It’s great to host activities to promote gender diversity, but if an organisation’s structure and policies don’t actively reflect gender diversity, organisational commitment to gender equality has limited practical impact. Organisations like the Royal Society need to lead by example. Gender equality is obviously important given examples such as the Wiki hackathons and special awards such as the Dorothy Hodgkin Fellowship, but conflicting patterns within the Royal Academy reflect a broader problem in STEM.
As Zoology Professor Ben Sheldon noted on Twitter, having compiled data for the first two graphs below, the Royal Society did not respond to his public requests for a breakdown of Fellowship applicants. Sheldon’s graphs clearly show a worrying trend where less women are progressing through the Fellowship process (graphs via Katie Mac).
Some researchers defended the statistical trend arguing that the 2014 data are an anomaly. For example Chemistry PhD student Rebecca Murphy argues that the number of women fellows “has remained broadly stable over the last five years.” Physics Professor and Royal Society council member Athene Donald similarly argues, “as previous years’ data show, I don’t think the Royal Society can be said to be permanently showing deep prejudice towards women applicants.”
Swedish Professor of Mathematics David Sumpter, however, argued that the statistical trend was indeed worrying, and that “gender bias in academia can easily be created even when each career stage appears to be fair according to a statistical test.” He takes a long-term view of academic careers, focusing on different stages of recruitment using a binomial distribution (probability of success over a sequence of events). He shows that doing a statistical test of overall trends can obscure the statistical inequalities at each stage of academic application process. He writes:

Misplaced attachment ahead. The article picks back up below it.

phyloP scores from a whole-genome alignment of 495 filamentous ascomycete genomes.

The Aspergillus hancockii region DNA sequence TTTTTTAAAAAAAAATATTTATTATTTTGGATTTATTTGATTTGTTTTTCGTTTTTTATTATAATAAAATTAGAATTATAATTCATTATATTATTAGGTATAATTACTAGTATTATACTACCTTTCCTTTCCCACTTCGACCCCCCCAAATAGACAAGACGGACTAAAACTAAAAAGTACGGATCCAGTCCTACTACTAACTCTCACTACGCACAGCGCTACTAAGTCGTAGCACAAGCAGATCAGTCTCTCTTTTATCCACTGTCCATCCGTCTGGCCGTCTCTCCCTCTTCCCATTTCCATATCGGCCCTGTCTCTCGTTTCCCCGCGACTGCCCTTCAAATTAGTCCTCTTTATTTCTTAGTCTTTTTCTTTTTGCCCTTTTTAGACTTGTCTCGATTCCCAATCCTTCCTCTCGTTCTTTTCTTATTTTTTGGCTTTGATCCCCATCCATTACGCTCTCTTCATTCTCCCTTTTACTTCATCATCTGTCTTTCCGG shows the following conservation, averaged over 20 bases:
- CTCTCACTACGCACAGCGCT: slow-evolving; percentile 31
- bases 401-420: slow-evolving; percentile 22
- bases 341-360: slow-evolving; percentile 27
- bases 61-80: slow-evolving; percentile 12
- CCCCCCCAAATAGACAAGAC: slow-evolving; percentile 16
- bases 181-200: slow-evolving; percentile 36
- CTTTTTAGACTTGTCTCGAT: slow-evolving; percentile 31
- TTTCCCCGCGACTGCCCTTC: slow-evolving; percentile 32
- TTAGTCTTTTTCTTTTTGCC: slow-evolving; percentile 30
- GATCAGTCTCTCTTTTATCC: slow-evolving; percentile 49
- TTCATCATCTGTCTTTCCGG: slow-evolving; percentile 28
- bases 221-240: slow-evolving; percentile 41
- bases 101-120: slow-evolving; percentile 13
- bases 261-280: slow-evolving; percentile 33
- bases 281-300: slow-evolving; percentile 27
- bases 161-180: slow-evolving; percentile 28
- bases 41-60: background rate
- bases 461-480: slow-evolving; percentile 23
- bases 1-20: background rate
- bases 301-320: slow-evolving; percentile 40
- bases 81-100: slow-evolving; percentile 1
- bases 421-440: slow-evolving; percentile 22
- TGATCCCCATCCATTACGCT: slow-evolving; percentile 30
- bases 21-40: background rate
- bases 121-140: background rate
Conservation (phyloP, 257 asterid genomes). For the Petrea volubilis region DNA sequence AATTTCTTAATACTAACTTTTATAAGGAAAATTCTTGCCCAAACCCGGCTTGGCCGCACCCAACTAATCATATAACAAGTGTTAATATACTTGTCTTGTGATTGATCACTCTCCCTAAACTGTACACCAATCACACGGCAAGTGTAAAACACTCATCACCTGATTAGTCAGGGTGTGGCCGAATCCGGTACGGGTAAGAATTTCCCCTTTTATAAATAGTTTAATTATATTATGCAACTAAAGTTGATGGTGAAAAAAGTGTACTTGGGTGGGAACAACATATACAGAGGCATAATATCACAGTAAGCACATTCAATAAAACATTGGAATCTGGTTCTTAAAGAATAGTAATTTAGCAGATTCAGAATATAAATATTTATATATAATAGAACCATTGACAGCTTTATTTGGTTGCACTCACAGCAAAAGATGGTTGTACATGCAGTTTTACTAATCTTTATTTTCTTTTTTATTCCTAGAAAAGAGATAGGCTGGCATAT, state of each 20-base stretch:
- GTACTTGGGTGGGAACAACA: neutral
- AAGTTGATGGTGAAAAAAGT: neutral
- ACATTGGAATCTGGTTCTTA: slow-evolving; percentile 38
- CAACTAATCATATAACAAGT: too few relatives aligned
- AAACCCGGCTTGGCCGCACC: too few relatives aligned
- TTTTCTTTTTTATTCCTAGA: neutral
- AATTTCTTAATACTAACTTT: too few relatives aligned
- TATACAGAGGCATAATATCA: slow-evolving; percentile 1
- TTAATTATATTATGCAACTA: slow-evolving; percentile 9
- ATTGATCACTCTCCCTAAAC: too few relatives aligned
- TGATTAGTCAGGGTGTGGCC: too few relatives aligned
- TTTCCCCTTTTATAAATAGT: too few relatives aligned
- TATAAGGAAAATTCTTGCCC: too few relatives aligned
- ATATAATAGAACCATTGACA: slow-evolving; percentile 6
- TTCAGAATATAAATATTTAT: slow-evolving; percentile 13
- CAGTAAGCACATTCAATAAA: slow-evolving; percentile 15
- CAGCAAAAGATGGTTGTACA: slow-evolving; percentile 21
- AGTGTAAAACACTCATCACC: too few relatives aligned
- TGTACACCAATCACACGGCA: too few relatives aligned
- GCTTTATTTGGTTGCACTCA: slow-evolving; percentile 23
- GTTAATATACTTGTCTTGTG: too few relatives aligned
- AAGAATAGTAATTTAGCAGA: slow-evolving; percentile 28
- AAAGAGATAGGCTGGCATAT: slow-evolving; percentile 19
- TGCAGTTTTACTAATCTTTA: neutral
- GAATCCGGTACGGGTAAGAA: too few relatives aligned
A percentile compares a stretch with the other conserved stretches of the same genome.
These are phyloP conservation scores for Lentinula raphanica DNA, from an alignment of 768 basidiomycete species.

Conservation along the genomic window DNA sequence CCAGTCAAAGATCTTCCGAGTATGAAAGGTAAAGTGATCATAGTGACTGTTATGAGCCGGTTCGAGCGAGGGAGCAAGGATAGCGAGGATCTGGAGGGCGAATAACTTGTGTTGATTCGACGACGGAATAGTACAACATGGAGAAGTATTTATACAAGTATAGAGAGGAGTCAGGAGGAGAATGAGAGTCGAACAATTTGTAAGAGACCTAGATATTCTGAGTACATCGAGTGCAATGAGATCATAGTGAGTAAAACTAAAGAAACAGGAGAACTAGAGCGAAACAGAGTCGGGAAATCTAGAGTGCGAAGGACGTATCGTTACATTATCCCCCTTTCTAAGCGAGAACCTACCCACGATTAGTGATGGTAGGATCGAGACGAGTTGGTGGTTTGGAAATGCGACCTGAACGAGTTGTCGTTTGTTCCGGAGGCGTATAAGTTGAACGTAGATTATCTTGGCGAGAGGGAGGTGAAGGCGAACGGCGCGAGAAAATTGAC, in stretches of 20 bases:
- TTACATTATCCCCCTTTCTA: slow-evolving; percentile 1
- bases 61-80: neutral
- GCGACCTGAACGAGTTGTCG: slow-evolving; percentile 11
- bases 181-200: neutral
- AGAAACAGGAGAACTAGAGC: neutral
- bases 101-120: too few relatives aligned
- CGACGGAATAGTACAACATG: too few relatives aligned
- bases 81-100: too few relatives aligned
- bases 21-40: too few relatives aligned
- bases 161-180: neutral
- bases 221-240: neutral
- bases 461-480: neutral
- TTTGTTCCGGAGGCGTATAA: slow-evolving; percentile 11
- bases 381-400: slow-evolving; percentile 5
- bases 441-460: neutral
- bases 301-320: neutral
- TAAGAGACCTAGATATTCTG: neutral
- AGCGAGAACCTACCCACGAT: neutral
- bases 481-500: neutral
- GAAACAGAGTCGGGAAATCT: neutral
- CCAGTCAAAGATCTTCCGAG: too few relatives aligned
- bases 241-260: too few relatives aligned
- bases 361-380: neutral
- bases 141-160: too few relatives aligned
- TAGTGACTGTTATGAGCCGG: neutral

“Doing a statistical test at one stage might show that that particular stage was fair, but it is more or less meaningless when done isolation. [Royal Society’s Edward] Hinds admits this at the end of his article, but does not spell out that each stage can appear ‘fair’ while producing an unfair outcome….
And that brings me to the Royal Society’s appointment of 2 out of 43 research fellows. Given the 21% female applicants each year, this was obviously statistically significant and I believe a poor decision. As Richard Mann argues in his blog post it might be reasonably considered as a statistical blip. Ben Sheldon provided statistics over the last 6 years giving the proportion of female appointments as 24%, 30%, 17.5%, 19.4%, 17.1% and 4.7%. The average is 18.78%, which given 21% female applicants gives a P value of about 0.4. Not biased against women, but hardly evidence that the Royal Society is helping women at this critical time in their career. More worrying is if we only take the last four years. Now the average is 14.68%. And the P value for this? About 0.2. Just around the level we might expect in my model for an institution trying to balance itself above statistical significance. While I am sure the Royal Society take this issue extremely seriously, I am afraid that these types of statistics do not look good.” [My emphasis]